Objections to partnership minyanim

Orthodox leaders who express public support for partnership minyan and expanded roles for women are often delegitimized by representatives of the rabbinic establishment claiming to speak on behalf of "mainstream" or "majority" of Orthodox Jews.[11] In some cases, rabbis supporting partnership minyan have been publicly humiliated and privately reprimanded, threatened with losing their status within rabbinic organizations or in one case even losing his title as rabbi.[12] Below is a sampling of the rabbinic arguments against partnership minyan.

Orthodox objections

Rabbi Yehudah Herzl Henkin

Rabbi Yehudah Herzl Henkin objected to Rabbi Shapiro's claims, but the core of his argument was not about halakha but about social practices. In addition to point-by-point halakhic counterarguments, he also said:

Regardless of the arguments that can be proffered to permit women’s aliyyot [Torah-reading] today— that kevod ha-tsibbur can be waived, that it does not apply today when everyone is literate, that it does not apply when the olim rely on the (male) ba`al qeri’ah and do not themselves read—women’s aliyyot remain outside the consensus, and a congregation that institutes them is not Orthodox in name and will not long remain Orthodox in practice. In my judgement, this is an accurate statement now and for the foreseeable future, and I see no point in arguing about it.[13]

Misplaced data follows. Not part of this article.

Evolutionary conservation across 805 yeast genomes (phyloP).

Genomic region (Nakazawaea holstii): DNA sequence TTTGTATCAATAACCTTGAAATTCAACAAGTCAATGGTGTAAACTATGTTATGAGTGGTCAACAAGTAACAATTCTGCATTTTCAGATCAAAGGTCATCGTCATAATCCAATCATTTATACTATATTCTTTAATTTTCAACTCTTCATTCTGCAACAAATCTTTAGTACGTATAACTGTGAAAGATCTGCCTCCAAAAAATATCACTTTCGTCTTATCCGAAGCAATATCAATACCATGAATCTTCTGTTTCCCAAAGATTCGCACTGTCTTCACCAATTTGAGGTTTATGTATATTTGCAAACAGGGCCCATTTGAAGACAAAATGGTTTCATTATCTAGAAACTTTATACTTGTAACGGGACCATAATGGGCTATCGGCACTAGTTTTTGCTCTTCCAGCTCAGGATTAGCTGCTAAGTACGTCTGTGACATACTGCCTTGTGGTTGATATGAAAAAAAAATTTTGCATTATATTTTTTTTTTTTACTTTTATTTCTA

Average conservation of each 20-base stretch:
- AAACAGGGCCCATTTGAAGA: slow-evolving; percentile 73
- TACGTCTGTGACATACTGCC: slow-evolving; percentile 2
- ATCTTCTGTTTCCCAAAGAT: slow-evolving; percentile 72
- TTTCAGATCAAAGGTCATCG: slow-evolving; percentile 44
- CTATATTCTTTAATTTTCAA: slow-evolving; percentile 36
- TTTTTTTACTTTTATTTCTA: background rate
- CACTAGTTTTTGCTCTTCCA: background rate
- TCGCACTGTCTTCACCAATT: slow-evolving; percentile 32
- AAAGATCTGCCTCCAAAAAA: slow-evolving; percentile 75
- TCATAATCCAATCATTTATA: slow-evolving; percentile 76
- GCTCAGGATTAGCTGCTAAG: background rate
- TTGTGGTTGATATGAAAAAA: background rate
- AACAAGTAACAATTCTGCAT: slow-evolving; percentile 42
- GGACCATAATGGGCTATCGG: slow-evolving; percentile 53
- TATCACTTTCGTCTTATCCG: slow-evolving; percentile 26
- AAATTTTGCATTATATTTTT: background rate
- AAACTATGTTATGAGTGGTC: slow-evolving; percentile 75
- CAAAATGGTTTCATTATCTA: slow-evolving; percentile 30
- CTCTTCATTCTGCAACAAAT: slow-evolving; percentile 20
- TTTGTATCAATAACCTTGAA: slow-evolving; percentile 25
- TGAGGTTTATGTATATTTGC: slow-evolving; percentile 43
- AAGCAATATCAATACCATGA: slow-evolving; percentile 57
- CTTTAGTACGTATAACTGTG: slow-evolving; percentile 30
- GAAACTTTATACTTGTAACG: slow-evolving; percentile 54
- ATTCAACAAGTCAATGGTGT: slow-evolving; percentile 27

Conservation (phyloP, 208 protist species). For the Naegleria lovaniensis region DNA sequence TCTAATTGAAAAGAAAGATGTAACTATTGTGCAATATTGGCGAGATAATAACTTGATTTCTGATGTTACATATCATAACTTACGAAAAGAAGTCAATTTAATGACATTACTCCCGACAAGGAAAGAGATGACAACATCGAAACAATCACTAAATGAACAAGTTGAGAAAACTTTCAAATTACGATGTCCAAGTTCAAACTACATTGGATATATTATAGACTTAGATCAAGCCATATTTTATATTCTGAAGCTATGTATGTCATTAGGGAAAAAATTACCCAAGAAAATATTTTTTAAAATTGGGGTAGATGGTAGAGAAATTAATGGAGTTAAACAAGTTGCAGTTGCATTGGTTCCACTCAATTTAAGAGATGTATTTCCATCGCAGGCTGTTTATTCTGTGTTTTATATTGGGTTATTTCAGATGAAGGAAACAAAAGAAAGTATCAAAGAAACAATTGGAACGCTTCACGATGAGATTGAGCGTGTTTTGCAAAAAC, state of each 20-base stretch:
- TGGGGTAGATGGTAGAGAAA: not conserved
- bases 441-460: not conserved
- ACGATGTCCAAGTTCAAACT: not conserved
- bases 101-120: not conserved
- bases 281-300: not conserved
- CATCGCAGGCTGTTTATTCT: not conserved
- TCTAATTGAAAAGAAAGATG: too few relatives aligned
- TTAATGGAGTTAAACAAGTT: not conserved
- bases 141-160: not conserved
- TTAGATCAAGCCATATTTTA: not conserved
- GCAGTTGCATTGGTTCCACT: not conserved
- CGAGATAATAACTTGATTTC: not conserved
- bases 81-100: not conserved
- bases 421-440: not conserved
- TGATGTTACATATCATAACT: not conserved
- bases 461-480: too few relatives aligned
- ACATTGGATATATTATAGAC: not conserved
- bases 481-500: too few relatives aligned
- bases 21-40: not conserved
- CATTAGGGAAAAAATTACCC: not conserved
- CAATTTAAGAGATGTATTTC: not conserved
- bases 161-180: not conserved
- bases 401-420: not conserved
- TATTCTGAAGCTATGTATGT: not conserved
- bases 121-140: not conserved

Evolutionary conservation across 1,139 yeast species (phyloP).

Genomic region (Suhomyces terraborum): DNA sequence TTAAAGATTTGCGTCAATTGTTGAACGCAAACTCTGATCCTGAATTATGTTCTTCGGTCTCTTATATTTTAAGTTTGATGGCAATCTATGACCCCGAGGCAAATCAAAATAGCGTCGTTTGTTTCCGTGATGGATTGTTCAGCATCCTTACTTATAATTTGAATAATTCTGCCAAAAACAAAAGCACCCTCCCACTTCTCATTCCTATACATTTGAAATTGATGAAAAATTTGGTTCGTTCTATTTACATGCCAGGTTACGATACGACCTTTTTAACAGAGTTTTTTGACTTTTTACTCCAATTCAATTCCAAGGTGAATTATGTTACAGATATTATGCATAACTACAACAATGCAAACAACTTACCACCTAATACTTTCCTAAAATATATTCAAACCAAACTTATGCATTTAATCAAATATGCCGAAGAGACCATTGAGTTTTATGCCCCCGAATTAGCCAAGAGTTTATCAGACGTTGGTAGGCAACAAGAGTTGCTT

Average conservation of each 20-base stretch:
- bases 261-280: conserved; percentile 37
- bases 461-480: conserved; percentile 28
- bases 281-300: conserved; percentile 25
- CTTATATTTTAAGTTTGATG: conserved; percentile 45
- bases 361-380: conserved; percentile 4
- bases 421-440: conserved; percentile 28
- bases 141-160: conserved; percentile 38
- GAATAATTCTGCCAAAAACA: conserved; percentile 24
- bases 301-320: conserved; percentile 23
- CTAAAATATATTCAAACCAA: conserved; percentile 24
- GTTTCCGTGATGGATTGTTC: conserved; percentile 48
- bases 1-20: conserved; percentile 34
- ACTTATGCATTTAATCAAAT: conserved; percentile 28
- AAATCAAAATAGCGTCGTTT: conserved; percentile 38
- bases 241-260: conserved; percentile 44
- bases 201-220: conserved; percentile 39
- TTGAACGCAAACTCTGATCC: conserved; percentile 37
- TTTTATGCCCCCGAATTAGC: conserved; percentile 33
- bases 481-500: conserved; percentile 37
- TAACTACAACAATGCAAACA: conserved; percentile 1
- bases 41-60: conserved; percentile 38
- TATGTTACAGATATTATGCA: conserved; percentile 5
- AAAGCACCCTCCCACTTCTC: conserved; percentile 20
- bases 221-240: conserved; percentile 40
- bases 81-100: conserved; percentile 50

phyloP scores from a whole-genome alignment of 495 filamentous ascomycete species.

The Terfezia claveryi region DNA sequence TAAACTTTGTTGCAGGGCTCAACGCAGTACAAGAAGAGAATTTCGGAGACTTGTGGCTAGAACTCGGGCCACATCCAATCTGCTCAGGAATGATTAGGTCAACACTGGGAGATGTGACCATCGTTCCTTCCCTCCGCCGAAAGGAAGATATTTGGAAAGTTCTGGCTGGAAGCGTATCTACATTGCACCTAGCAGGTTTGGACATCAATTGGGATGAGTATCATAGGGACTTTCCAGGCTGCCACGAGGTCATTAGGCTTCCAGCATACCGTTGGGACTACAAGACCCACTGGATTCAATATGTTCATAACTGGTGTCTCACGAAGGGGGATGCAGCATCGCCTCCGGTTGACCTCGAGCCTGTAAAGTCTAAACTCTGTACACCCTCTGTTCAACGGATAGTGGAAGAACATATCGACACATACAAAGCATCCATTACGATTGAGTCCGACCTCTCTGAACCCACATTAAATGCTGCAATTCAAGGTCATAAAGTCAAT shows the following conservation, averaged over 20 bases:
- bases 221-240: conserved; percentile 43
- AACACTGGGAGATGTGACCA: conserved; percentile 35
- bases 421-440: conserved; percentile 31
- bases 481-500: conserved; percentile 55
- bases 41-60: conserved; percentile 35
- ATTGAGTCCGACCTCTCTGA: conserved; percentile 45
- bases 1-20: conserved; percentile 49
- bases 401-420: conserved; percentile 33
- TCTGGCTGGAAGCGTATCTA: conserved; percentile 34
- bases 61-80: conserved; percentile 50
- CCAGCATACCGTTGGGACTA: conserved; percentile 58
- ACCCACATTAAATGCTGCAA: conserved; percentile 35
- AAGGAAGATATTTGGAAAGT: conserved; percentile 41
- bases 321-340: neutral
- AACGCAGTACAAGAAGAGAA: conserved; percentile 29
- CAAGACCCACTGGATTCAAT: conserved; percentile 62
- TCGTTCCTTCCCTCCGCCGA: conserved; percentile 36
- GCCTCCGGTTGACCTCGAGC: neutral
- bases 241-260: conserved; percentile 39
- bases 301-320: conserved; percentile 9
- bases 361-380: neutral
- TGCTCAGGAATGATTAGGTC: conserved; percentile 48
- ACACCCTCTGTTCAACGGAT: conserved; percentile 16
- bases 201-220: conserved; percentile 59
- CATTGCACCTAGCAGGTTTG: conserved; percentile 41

Rabbi Ephraim Mirvis

In 2013 British Chief Rabbi Ephraim Mirvis stated that a partnership minyan service was not something which could take place in synagogues under his auspices.[14]

Rabbi/Dr. Gidon Rothstein

Rabbi/Dr. Gidon Rothstein (author of Murderer in the Mikdash[15]), in an article in the Rabbinical Council of America's journal Tradition, analyzed Rabbi Shapiro's arguments and concluded that

the attempt to read the talmudic concerns about women’s aliyyot out of relevance to contemporary Orthodox Jews has not meaningfully succeeded.[16]

Among other arguments, Rabbi Rothstein argued that even according to the lenient opinions that congregations can waive their "dignity", they can do so only on a temporary and situational basis, or as a concession to a particular circumstance after the fact, but not on a permanent basis. Even having a teenager as a regular Hazzan is not comparable, because: